The heavy rains may have stopped, but the swollen rivers have continued to push water on to neighborhood streets and front yards of homes in Harrison County. At least two major rivers in the county were at flood stage early Saturday morning. As WLOX News reports, many of the residents living near the water are now living in it.
Massive river flooding swallowed streets throughout parts of Harrison County and left emergency personnel busy.
"No injuries, but we did have the Gulfport Fire Department and Gulfport police do one water rescue this morning, they got a lady out," Harrison County Emergency Management Director Rupert Lacy said.
Standing water prompted many residents to stay inside and wait for it to recede, but there were a few drivers who took a chance and slowly made their way around town.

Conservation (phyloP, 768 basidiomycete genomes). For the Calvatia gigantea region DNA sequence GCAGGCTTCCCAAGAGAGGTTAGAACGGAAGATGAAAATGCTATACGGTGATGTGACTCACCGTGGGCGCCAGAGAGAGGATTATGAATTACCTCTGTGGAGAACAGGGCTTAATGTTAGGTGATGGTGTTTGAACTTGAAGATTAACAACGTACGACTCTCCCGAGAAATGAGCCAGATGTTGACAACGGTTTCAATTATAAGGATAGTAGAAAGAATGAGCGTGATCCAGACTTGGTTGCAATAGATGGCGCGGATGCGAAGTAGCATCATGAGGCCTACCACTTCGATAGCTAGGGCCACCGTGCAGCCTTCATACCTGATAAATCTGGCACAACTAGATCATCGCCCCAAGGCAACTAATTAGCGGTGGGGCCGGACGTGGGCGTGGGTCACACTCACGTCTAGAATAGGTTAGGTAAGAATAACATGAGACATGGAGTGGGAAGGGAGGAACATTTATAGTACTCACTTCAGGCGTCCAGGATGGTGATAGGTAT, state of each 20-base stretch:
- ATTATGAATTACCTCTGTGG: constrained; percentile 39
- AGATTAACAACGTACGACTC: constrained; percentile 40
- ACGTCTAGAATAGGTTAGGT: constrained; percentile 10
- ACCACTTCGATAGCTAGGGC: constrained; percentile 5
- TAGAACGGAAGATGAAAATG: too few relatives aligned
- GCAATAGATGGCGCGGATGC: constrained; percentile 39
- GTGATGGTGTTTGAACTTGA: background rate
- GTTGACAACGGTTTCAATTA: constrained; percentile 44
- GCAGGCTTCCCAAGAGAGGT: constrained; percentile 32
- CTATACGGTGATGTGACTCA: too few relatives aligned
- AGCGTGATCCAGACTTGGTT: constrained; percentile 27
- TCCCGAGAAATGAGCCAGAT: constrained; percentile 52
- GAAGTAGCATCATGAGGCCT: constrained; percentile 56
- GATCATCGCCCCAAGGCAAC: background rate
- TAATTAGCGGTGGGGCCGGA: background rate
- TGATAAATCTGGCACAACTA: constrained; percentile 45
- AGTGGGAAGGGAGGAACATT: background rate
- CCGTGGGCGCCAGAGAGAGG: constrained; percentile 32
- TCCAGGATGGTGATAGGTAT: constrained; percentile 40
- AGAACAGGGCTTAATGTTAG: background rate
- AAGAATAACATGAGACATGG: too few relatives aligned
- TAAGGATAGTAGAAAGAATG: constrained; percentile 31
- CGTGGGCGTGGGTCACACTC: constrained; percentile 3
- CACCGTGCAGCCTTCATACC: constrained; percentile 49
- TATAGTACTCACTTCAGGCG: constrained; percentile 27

"It is a headache sometimes, but that is a part of living back here," a resident said.
Over at Rose Point along the Biloxi River, Richard Rose was moving chairs and other valuables Saturday. Rose said when the river reached its peak his stuff wouldn't be ruined.
"We had about a foot of water on the street where last summer we had about three feet of water. So, we are always prepared. You have to be prepared for all natural disasters," Rose said.
Lacy said his office did warn people about the possibility of flooding.
"Believe it or not, we use an automated system. They call our office, but we like to send messages out. The emails, texts and they are getting weather alerts also," said Lacy.
Mother Nature can be unpredictable, but Lacy said it's still important to use extreme caution.
"We have always preached the message turn around don't drown. If you have a road that has water over it, don't drive over it. Find an alternate route. If you drive over this water, the water over these roads, you are pushing it into homes and business and it creates more of a problem for them," said Lacy.
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